It was easier during the day, but very predictable. Whenever I asked about things worth seeing, they all pointed at the Armenian Genocide Museum. I couldn’t climb the memorial hill every day and have fun among the photos of Armenians killed during the Ottoman Empire. Soon I became a nightmare for the laid-back employees at the tourist agency. I counted nine of them in a single shift, but as soon as I stepped into the agency, they would all lower their heads. I suppose they were unaccustomed to tourists. One lady, a bit long in the tooth, was the only one who sighed nostalgically at the word 'Yugoslavia' from the back of the room. Dragging her feet, she stood up and brought a map of the city. She circled a few curiosities I should see. One of them was a football stadium.

Dog Gang

It is hard to endure the summer in a city with 2160 fountains of which 2159 are out of order. Two thousand one hundred and fifty-nine dry wells and rusty sprinklers. Due to water restrictions, the smell of sweaty armpits lingered everywhere. I was no better, because the faucets in my hotel were mostly dry. Downstairs, in a huge dining hall, I came across two peacekeepers from Serbia; one of them looked like a seasoned activist who decided a long time ago that fighting for peace was much more important than her looks, unlike the other one, who had only recently gone down the same path. I was very curious.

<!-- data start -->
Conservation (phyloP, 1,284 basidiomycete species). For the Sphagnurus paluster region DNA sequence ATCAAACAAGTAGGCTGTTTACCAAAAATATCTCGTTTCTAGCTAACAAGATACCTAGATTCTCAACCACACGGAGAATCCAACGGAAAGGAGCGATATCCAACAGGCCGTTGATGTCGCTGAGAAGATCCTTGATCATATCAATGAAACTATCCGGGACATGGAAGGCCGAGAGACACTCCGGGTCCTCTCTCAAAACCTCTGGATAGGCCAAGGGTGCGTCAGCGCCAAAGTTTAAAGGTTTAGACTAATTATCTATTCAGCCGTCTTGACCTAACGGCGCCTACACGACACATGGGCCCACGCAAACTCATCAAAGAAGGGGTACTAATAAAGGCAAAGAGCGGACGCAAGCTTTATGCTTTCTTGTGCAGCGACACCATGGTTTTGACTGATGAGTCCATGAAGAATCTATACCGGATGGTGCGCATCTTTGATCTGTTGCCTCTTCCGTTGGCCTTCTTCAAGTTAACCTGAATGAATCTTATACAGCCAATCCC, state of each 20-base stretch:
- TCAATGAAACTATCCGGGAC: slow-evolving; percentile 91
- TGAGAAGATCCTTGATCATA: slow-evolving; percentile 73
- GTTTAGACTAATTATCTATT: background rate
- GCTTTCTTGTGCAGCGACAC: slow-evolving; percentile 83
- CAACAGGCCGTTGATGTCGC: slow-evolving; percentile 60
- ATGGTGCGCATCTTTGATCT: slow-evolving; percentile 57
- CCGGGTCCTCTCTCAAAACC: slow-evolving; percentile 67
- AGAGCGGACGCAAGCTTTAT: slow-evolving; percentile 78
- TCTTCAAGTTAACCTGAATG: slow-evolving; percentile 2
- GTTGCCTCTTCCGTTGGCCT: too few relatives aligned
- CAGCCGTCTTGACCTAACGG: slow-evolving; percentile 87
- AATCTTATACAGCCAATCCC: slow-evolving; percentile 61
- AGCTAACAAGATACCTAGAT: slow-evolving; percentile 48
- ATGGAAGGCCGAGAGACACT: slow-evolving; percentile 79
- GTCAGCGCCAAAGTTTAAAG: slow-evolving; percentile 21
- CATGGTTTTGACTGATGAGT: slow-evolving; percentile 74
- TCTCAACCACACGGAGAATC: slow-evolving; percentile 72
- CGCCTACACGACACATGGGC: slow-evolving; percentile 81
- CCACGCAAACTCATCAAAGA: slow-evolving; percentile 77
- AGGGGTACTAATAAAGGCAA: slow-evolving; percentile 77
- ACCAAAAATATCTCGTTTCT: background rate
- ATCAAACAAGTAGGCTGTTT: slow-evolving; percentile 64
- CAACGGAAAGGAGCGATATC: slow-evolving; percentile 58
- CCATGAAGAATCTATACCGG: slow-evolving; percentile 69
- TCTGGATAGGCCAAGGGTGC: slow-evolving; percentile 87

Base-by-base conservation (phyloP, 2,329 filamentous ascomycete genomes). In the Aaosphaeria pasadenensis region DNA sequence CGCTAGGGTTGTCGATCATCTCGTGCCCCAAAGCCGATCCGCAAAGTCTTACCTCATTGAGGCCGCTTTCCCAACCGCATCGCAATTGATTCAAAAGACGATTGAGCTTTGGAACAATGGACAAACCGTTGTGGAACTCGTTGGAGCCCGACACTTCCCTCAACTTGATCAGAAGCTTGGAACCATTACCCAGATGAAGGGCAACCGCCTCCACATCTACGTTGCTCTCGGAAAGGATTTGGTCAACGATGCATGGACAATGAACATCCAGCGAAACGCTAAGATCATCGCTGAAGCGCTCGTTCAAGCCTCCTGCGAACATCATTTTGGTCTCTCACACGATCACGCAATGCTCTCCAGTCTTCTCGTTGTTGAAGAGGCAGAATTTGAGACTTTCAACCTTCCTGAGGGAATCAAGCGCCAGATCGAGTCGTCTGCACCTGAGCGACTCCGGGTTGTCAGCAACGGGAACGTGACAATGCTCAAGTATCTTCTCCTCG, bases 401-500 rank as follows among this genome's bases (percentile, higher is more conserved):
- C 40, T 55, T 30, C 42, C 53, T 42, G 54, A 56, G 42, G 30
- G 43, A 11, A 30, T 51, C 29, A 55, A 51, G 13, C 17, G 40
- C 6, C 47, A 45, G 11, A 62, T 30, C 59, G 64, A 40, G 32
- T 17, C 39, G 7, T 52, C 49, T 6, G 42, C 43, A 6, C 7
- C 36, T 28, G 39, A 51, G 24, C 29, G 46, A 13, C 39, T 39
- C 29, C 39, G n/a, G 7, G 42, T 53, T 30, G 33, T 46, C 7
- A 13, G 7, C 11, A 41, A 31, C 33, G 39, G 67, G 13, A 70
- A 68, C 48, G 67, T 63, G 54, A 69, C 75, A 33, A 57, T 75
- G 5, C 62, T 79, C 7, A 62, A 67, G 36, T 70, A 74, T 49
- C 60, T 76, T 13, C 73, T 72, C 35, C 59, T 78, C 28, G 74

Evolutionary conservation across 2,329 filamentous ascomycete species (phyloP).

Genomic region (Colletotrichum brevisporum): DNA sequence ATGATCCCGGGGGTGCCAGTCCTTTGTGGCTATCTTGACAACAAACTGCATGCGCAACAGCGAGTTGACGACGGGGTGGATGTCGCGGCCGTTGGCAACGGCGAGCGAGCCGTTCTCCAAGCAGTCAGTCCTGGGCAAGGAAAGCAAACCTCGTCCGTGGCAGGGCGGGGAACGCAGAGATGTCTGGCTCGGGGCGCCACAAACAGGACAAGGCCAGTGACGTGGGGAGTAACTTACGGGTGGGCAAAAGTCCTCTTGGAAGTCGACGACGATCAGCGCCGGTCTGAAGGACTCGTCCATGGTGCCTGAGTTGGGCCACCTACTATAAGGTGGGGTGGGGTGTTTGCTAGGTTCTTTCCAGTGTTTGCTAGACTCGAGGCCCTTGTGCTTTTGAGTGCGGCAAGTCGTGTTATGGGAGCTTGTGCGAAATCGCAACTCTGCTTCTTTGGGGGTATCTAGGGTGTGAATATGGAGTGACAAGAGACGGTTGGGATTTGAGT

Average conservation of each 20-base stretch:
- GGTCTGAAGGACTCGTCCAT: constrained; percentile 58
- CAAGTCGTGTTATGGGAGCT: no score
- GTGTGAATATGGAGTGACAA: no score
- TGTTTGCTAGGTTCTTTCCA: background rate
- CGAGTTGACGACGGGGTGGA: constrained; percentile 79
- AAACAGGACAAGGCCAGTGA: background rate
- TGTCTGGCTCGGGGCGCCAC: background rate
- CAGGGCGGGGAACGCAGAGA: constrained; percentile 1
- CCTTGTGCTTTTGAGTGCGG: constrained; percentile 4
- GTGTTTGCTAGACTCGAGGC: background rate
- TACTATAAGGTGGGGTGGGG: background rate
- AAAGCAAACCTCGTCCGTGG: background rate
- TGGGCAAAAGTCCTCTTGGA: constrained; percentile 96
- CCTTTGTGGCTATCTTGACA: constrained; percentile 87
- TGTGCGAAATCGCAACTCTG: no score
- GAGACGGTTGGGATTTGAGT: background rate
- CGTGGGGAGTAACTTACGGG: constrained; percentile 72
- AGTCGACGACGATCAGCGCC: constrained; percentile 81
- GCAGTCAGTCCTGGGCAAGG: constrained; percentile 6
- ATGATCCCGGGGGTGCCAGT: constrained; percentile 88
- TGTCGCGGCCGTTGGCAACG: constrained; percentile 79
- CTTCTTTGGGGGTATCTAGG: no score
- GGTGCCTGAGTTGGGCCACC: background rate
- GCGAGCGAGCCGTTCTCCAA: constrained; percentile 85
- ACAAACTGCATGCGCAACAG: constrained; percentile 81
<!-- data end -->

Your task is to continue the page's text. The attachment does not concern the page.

“What brings you here?”

“We are on a break,” said the more seasoned one.

“A break from what?”

“From Tajikistan. This is our second year at the peacekeeping centre.”

“I wonder what it must be like over there . . .” I started, then hesitated, but went on to finish my thought, “. . . if this is where you are taking a break?”

“Over there? Two days ago, there was a conflict between the government and a group of criminals in downtown Dushanbe. They brought out tanks. Maša and I had to lie down in the square while missiles flew back and forth. That's why our boss sent us abroad for a while.”

“So, how do you like it here?”

“It's really nice.”

“And peaceful,” said the younger colleague.

“And the hotel is spacious and has a lot of light.”

“Right, and there is even running water from 1 to 3 in the afternoon, in case you didn't know,” I warned them.

“And what would you recommend for sightseeing?”

“Well, I've been to the Genocide Museum and now I am planning to go to the football stadium.”

“Oh, splendid.”

“Would you like to come along?”

“We'd rather use the shower, if you don't mind.”

Enough said.